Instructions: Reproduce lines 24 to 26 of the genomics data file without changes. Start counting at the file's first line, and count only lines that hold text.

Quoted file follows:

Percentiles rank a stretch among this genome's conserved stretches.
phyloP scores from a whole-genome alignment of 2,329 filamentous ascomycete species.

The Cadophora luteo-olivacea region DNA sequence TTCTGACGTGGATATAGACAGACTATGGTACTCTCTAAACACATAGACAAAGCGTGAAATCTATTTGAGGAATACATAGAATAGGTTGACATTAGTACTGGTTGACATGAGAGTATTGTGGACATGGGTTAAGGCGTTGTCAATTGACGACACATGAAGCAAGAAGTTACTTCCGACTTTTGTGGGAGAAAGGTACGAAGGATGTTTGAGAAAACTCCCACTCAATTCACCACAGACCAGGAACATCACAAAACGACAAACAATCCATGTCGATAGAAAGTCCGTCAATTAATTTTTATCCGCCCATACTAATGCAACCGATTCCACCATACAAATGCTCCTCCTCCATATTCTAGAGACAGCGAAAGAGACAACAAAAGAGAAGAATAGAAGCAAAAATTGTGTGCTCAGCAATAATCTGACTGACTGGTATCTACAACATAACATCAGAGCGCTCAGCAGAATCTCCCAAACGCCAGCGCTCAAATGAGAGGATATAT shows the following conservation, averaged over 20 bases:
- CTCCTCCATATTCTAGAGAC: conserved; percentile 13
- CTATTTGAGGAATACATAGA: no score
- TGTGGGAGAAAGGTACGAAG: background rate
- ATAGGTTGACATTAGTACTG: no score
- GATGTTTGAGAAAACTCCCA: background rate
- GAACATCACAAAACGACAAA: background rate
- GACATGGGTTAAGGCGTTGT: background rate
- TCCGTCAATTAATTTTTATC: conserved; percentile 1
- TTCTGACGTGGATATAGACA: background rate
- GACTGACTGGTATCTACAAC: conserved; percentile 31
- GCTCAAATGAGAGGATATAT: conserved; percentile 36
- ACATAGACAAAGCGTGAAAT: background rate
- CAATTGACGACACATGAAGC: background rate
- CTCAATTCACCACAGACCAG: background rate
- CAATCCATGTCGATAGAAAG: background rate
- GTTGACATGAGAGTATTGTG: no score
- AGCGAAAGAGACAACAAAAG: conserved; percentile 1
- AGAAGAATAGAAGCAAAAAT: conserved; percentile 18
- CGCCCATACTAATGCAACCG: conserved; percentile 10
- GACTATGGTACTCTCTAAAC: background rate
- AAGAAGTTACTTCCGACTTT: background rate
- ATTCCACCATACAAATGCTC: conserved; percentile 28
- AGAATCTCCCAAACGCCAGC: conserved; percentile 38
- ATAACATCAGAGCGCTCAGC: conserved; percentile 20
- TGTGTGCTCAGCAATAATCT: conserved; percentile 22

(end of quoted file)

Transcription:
- AAGAAGTTACTTCCGACTTT: background rate
- ATTCCACCATACAAATGCTC: conserved; percentile 28
- AGAATCTCCCAAACGCCAGC: conserved; percentile 38